The U.S. Environmental Protection Agency sent its 39-page letter to GE yesterday, nearly six months after it received the company's proposal for the stretch of Housatonic known as the "rest of river" running from the confluence of the east and west branches in Pittsfield, through South County to the Derby Dam in Connecticut.
"Cleaning up the portions of the Housatonic River south of Pittsfield is one of the most significant environmental challenges for this generation of New Englanders," said Robert W. Varney, regional administrator of EPA's New England office in an announcement yesterday afternoon.
While it will be "complicated and challenging" to remove PCBs from the river while protecting its "aesthetic and recreational values," Varney said, "we can all agree that we need to do this work and get it right."
Among the 150 changes it sought, the EPA is asking GE to create a phased plan that would allow for revisions if future advances yield better ways to clean the river. And it wants GE to identify where a dump might be located near the river; to revisit alternatives to a landfill; and to consider using trains instead of trucks to move the waste.
The agency told GE that its proposal "failed to recognize the unique character of the Housatonic River," and said the cleanup must avoid or minimize harm to "sensitive areas and restore the river and floodplain to its current character to the greatest extent possible."
GE spokesman Peter O'Toole said the company had received the EPA's response and was digging into it yesterday. "Both (EPA and GE) and all the stakeholders including the commonwealth just need to work collaboratively on the next steps forward," he said.
GE has until Dec. 9 to submit its answer. Given the length and breadth of the EPA's demands, however, it is likely the company will ask for an extension. Once GE responds, EPA will evaluate the proposal and then issue a cleanup order, which could come next spring.
EPA's response drew early raves from environmentalists, community groups, and state and local officials who had challenged GE's proposal.
"My initial reaction is that EPA has really listened to the concerns of Berkshire County residents," said Eleanor Tillinghast of Green Berkshires. "(EPA) is saying slow down, go back and reconsider the alternatives."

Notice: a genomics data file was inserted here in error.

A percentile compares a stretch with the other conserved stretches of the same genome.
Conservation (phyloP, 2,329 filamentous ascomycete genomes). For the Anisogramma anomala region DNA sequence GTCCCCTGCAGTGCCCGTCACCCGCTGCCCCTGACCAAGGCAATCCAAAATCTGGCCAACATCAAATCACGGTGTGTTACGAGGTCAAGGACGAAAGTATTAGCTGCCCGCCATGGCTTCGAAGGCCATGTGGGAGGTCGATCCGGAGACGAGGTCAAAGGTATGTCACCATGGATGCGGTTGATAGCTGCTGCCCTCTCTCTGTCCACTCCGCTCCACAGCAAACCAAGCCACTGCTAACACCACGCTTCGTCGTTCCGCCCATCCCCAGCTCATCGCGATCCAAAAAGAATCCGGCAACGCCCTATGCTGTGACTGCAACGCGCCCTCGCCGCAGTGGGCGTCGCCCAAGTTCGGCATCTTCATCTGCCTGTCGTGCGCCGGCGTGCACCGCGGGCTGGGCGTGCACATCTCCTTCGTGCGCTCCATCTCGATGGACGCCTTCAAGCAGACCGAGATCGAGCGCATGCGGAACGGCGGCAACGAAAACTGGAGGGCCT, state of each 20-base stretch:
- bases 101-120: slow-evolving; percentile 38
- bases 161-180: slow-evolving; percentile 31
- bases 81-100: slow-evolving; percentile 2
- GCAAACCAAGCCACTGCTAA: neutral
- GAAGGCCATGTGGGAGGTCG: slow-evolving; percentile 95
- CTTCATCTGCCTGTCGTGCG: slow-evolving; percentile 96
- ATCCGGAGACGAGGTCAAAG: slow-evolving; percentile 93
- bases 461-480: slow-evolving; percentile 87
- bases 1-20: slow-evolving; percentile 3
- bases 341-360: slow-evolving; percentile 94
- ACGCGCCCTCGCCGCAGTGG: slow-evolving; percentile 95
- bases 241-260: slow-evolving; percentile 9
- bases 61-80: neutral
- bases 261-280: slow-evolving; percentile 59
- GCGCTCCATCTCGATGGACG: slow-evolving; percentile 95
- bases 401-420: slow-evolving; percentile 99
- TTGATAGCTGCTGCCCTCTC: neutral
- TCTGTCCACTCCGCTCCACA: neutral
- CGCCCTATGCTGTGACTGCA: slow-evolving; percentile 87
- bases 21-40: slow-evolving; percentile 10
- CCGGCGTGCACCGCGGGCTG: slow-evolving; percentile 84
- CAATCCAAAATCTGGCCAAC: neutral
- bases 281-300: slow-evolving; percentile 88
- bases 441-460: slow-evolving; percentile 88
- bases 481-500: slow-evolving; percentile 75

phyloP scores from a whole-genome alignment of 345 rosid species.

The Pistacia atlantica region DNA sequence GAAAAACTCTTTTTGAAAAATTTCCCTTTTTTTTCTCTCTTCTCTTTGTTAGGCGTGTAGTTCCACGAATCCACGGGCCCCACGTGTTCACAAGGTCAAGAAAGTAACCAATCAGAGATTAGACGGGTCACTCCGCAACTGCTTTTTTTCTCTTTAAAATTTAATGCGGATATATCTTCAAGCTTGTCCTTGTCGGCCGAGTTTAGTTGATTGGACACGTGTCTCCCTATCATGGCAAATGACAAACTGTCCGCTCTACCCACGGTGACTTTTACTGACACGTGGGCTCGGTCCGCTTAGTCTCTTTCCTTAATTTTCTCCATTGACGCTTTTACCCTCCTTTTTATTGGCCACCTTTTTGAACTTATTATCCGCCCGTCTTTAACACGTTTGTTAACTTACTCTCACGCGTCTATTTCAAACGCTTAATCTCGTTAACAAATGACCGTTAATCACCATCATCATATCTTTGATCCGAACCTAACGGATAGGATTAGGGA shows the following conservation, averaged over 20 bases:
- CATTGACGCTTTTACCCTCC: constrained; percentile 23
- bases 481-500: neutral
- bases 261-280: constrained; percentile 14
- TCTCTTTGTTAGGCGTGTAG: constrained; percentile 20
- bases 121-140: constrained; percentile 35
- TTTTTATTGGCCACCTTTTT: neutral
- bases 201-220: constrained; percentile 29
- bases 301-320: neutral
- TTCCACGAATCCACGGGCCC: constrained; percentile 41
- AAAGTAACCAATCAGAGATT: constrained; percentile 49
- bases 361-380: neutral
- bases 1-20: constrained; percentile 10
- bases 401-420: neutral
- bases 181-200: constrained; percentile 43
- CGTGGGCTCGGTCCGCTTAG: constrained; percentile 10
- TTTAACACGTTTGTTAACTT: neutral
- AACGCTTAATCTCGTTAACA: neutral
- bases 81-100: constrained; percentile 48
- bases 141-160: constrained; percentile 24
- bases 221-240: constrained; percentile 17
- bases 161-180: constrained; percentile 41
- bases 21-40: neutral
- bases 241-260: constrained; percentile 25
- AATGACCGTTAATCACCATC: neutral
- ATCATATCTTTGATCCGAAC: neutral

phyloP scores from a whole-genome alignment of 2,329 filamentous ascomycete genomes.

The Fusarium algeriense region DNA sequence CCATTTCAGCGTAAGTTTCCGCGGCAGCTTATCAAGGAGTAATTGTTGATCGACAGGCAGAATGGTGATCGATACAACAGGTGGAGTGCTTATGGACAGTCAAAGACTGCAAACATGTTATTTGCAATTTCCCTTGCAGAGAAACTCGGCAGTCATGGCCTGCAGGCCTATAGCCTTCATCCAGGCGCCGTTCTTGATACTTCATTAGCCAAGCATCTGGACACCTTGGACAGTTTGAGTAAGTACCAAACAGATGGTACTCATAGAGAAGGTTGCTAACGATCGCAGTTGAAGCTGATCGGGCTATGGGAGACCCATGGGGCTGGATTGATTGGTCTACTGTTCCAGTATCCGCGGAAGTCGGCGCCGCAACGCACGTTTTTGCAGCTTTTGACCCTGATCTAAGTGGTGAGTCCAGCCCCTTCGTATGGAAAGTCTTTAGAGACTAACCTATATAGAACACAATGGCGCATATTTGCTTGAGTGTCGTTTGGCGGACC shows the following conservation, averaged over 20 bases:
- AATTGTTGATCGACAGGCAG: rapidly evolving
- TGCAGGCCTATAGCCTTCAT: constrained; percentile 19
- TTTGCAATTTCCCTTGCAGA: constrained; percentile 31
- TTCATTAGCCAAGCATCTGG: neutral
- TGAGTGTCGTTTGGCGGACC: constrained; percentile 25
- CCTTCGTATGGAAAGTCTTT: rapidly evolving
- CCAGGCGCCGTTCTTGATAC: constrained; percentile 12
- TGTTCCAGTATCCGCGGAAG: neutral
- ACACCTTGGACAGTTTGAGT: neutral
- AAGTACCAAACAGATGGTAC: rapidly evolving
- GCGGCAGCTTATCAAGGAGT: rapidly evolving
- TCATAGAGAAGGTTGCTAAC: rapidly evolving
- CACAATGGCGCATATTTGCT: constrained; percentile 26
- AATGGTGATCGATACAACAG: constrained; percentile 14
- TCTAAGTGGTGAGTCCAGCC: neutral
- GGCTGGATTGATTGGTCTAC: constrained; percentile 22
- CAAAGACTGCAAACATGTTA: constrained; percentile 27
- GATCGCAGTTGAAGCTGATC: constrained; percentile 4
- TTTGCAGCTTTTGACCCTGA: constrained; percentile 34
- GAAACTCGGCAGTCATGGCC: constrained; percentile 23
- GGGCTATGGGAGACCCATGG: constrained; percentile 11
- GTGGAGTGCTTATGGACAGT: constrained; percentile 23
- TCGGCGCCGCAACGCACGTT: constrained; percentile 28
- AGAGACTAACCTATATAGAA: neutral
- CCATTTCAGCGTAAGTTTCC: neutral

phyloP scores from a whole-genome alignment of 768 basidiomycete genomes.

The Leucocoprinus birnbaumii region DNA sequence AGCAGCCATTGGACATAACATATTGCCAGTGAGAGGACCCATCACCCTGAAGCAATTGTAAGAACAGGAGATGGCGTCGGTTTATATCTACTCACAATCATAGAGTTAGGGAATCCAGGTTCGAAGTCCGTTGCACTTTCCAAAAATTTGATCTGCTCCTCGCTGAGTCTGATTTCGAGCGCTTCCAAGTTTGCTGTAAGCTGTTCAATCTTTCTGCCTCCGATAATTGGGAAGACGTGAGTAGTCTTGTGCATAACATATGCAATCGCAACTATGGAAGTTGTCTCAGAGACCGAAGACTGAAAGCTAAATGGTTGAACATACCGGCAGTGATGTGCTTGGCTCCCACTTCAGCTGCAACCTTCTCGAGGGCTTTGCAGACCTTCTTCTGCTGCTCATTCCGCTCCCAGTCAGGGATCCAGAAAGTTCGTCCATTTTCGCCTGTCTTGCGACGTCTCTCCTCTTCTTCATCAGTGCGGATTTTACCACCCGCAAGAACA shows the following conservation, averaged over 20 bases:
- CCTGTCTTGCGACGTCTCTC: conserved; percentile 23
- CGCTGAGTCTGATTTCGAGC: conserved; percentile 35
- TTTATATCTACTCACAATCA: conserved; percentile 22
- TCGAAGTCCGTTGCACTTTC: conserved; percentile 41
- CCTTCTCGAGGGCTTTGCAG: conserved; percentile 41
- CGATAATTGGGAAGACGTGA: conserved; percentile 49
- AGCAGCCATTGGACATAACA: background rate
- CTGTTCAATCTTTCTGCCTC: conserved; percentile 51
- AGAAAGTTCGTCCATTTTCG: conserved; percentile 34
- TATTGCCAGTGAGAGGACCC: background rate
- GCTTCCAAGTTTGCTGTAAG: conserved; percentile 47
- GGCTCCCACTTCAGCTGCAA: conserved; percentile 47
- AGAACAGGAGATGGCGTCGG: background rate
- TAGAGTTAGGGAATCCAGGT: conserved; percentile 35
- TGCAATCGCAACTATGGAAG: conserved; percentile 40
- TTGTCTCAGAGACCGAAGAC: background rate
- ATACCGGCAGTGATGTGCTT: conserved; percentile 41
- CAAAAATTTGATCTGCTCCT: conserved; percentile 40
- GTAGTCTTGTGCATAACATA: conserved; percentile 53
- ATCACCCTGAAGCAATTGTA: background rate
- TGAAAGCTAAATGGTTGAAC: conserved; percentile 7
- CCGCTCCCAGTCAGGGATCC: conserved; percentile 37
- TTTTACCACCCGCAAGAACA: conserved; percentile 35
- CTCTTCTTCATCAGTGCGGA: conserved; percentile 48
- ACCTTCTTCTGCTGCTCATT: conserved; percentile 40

Secretary of Energy and Environmental Affairs Ian Bowles who in June asked the EPA to delay its letter so the state could discuss its concerns said those concerns have been addressed.
"I commend Administrator Varney for the action he has taken today," Bowles said. "He has clearly taken to heart all of the substantive and procedural issues raised by our agencies. The commonwealth's interest is in seeing all the alternatives studied thoroughly before deciding on a remedy, and this decision puts us on a path to doing just that."
Stretches of the Housatonic are heavily polluted with PCBs, or polychlorinated biphenyls, that GE used for decades at its Pittsfield plant. The federal government banned the chemical in 1977, declaring it a probable cause of cancer, but the toxin had already spilled, leaked or been dumped into the Housatonic and its banks.
In 2000, GE, the EPA, Pittsfield, and several additional state and federal agencies finalized a settlement that requires GE to pay for most of the cleanup. PCBs have already been removed from the first two miles of river.
The settlement required GE to propose a potential cleanup for the rest of river but gives the EPA the power to make the final decision.
GE's proposal called for dredging the first five miles of the river south of Fred Garner River Park on Pomeroy Avenue and laying a thin layer of sand over the next five miles and Woods Pond, on the Lee and Lenox town line.
GE also proposed digging up 38 acres of polluted land in the river's floodplain and installing a landfill near the Housatonic that would store 227,000 cubic yards of contaminated soil and sediment. The entire project would cost roughly $184 million, according to the company's estimates.
But, given the EPA's hefty response yesterday, there is little chance that GE's plan will become reality. It remains to be seen, however, how much further the EPA will go, and whether different methods will be used.
Critics had blasted GE's plan, saying it failed to use any new technology to tackle the pollution and would destroy the delicate habitat along the river. They feared the result would be a sterilized channel running through South County, where the fish would still be inedible and children still couldn't swim.
More than 30 citizen groups, town agencies and environmental organizations formed a new group, the Housatonic Clean River Coalition, to attack the plan and call for a better, more innovative approach. Another group, Save the Housatonic, is seeking a special designation for the river and its watershed that could give the state a greater say in the cleanup.
Tad Ames, president of the Berkshire Natural Resources Council and a member of Save the Housatonic, said he was encouraged by the EPA's response.
"It's far too early to draw any firm conclusions, but I do get the sense that the EPA has been listening to the public," he said. "Or perhaps this is where they were headed all along."
Tim Gray, executive director of the Housatonic River Initiative, was equally encouraged. "But the real proof in the pudding will be when the EPA actually orders GE to do a cleanup. Most of GE's plan (right now) doesn't get us to a swimmable, fishable river."
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